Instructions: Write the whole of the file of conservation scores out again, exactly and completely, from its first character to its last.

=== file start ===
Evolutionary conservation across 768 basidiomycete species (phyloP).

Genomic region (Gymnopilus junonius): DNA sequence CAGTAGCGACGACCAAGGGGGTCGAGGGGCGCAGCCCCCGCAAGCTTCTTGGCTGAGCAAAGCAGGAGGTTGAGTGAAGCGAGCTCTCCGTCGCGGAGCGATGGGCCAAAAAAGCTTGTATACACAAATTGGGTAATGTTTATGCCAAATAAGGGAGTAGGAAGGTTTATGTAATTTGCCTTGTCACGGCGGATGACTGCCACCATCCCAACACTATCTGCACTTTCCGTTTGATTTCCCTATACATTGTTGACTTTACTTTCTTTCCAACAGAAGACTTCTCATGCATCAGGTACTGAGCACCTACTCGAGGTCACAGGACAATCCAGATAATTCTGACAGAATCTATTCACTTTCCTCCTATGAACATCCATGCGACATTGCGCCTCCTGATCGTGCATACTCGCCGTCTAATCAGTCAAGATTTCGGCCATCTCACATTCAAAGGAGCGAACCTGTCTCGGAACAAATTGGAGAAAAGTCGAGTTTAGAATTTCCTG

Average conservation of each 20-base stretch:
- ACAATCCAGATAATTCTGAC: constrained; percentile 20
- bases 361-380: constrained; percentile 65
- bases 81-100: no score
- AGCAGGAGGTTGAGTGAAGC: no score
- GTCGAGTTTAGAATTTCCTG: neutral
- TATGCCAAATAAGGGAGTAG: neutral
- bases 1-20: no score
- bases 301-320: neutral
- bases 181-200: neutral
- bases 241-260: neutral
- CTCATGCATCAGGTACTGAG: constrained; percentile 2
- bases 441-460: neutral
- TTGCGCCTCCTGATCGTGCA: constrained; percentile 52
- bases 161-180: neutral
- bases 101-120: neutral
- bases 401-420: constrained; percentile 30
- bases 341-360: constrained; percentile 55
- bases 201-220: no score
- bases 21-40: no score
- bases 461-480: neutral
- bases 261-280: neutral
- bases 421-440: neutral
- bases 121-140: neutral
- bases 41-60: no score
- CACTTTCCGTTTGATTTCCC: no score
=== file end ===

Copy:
Evolutionary conservation across 768 basidiomycete species (phyloP).

Genomic region (Gymnopilus junonius): DNA sequence CAGTAGCGACGACCAAGGGGGTCGAGGGGCGCAGCCCCCGCAAGCTTCTTGGCTGAGCAAAGCAGGAGGTTGAGTGAAGCGAGCTCTCCGTCGCGGAGCGATGGGCCAAAAAAGCTTGTATACACAAATTGGGTAATGTTTATGCCAAATAAGGGAGTAGGAAGGTTTATGTAATTTGCCTTGTCACGGCGGATGACTGCCACCATCCCAACACTATCTGCACTTTCCGTTTGATTTCCCTATACATTGTTGACTTTACTTTCTTTCCAACAGAAGACTTCTCATGCATCAGGTACTGAGCACCTACTCGAGGTCACAGGACAATCCAGATAATTCTGACAGAATCTATTCACTTTCCTCCTATGAACATCCATGCGACATTGCGCCTCCTGATCGTGCATACTCGCCGTCTAATCAGTCAAGATTTCGGCCATCTCACATTCAAAGGAGCGAACCTGTCTCGGAACAAATTGGAGAAAAGTCGAGTTTAGAATTTCCTG

Average conservation of each 20-base stretch:
- ACAATCCAGATAATTCTGAC: constrained; percentile 20
- bases 361-380: constrained; percentile 65
- bases 81-100: no score
- AGCAGGAGGTTGAGTGAAGC: no score
- GTCGAGTTTAGAATTTCCTG: neutral
- TATGCCAAATAAGGGAGTAG: neutral
- bases 1-20: no score
- bases 301-320: neutral
- bases 181-200: neutral
- bases 241-260: neutral
- CTCATGCATCAGGTACTGAG: constrained; percentile 2
- bases 441-460: neutral
- TTGCGCCTCCTGATCGTGCA: constrained; percentile 52
- bases 161-180: neutral
- bases 101-120: neutral
- bases 401-420: constrained; percentile 30
- bases 341-360: constrained; percentile 55
- bases 201-220: no score
- bases 21-40: no score
- bases 461-480: neutral
- bases 261-280: neutral
- bases 421-440: neutral
- bases 121-140: neutral
- bases 41-60: no score
- CACTTTCCGTTTGATTTCCC: no score